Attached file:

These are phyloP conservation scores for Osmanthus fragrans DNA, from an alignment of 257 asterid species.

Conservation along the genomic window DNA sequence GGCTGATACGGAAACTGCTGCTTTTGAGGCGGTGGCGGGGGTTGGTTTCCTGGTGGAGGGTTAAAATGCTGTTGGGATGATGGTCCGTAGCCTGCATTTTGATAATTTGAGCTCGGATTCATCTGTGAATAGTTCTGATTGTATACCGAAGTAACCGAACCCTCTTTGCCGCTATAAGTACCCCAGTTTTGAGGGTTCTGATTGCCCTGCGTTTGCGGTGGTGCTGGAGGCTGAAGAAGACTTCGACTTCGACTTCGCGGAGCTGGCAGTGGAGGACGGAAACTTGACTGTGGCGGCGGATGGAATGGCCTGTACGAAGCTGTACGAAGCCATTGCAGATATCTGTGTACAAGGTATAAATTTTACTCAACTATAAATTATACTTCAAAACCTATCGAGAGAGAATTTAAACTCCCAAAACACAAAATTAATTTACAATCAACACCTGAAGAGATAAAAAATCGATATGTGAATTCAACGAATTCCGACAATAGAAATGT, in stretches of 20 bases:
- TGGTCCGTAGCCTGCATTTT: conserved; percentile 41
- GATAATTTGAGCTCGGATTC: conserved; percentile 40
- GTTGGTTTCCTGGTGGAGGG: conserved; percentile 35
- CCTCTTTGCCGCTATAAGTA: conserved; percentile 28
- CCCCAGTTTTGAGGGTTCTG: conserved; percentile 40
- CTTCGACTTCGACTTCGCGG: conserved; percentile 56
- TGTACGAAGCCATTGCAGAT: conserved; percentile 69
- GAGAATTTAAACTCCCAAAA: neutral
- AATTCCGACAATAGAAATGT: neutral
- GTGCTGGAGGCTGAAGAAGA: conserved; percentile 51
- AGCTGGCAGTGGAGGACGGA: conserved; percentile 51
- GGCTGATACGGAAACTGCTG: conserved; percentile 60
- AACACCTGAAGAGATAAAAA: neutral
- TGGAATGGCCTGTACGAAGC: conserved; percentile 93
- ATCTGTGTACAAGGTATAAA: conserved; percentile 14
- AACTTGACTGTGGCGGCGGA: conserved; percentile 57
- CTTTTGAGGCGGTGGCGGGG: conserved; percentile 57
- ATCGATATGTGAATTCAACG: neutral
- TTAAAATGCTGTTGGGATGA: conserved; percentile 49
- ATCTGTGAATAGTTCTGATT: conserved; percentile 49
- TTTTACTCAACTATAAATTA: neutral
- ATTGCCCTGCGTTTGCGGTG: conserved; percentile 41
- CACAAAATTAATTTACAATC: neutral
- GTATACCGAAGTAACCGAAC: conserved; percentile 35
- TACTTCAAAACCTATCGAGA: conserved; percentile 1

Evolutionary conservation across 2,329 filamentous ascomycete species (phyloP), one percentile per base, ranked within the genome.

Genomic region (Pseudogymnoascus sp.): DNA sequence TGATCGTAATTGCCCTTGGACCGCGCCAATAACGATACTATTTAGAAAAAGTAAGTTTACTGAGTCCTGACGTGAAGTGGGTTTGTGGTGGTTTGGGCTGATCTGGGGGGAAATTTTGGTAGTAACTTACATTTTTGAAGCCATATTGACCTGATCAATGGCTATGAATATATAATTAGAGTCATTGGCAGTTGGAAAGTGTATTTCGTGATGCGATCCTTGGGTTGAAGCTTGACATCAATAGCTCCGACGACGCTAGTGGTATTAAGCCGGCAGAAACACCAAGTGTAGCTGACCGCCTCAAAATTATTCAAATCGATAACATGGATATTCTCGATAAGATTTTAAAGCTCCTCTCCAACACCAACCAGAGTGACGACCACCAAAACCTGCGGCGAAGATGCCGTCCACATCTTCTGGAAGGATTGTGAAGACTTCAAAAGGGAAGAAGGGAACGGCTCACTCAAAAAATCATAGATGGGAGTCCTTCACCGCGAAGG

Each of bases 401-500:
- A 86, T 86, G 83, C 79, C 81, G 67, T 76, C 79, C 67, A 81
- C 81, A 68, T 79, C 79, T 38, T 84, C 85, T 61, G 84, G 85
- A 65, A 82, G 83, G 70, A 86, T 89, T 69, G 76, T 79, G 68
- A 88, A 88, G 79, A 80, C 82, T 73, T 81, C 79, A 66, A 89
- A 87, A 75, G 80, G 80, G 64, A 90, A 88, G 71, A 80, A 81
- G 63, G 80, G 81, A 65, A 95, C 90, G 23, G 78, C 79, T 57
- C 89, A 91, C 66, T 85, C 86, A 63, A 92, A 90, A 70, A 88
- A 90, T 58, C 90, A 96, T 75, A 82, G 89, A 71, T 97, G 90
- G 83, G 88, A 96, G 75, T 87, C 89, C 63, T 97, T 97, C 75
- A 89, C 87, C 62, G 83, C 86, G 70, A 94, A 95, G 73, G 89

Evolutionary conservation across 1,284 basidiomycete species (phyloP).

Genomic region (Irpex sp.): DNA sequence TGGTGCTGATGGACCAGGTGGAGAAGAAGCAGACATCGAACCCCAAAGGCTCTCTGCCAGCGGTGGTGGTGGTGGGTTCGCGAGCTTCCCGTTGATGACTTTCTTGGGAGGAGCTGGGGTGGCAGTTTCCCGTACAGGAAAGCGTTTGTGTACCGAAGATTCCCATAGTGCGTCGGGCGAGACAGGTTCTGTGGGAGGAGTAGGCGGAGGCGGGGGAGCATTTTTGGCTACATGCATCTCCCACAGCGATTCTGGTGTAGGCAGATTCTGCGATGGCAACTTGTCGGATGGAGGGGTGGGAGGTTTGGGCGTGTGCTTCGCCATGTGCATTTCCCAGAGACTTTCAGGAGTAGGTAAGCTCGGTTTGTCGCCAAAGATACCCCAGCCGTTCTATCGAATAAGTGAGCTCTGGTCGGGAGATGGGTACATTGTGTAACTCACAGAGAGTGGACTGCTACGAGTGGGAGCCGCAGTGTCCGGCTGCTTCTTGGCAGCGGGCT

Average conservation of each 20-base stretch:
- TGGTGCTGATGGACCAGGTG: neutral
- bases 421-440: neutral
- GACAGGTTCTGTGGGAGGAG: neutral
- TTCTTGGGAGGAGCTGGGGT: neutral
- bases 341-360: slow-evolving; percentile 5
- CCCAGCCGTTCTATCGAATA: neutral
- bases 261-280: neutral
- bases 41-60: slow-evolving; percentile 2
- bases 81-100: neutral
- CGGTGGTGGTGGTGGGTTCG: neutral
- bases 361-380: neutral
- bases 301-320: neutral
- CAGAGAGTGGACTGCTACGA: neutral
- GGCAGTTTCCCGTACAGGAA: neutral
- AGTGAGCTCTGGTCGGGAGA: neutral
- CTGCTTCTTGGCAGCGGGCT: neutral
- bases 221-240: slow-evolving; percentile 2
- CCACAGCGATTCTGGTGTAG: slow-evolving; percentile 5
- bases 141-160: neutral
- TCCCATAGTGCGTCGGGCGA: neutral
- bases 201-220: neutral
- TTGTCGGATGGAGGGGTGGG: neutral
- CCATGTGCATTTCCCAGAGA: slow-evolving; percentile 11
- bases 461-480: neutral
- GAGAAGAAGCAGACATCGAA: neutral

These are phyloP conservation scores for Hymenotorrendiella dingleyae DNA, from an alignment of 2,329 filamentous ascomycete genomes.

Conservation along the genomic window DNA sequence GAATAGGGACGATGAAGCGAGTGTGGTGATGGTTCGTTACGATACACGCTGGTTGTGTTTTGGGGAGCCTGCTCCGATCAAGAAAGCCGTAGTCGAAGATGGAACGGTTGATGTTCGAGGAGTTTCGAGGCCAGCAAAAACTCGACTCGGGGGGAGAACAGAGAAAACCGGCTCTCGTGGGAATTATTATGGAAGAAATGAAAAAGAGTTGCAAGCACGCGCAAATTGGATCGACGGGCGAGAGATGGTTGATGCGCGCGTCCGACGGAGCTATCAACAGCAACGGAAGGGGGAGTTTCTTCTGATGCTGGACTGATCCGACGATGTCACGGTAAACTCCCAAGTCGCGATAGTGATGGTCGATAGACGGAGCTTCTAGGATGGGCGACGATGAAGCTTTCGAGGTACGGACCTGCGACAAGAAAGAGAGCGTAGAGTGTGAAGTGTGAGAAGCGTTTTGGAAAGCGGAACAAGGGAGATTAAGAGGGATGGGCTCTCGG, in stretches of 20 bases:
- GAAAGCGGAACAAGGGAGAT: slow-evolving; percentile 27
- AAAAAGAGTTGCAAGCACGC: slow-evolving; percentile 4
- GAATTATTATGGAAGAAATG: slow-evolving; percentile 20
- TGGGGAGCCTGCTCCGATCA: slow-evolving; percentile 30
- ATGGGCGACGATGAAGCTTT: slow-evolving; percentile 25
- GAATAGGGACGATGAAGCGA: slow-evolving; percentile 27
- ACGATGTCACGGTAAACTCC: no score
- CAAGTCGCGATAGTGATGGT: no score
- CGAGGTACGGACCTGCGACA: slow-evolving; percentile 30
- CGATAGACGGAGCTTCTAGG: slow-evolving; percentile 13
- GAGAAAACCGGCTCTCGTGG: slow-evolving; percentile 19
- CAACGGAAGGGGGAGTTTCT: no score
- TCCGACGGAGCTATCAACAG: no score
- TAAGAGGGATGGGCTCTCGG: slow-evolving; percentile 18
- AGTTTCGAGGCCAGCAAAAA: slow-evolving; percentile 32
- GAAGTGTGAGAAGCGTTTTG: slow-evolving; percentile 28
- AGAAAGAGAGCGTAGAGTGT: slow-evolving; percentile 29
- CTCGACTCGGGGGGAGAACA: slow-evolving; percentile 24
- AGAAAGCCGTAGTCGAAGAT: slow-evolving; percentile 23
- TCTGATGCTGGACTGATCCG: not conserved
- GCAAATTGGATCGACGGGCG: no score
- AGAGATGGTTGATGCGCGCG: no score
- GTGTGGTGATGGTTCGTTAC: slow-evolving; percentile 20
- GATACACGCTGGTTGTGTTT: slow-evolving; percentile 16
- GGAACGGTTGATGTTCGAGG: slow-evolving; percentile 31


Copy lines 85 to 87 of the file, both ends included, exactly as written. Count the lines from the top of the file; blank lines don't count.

- AGTTTCGAGGCCAGCAAAAA: slow-evolving; percentile 32
- GAAGTGTGAGAAGCGTTTTG: slow-evolving; percentile 28
- AGAAAGAGAGCGTAGAGTGT: slow-evolving; percentile 29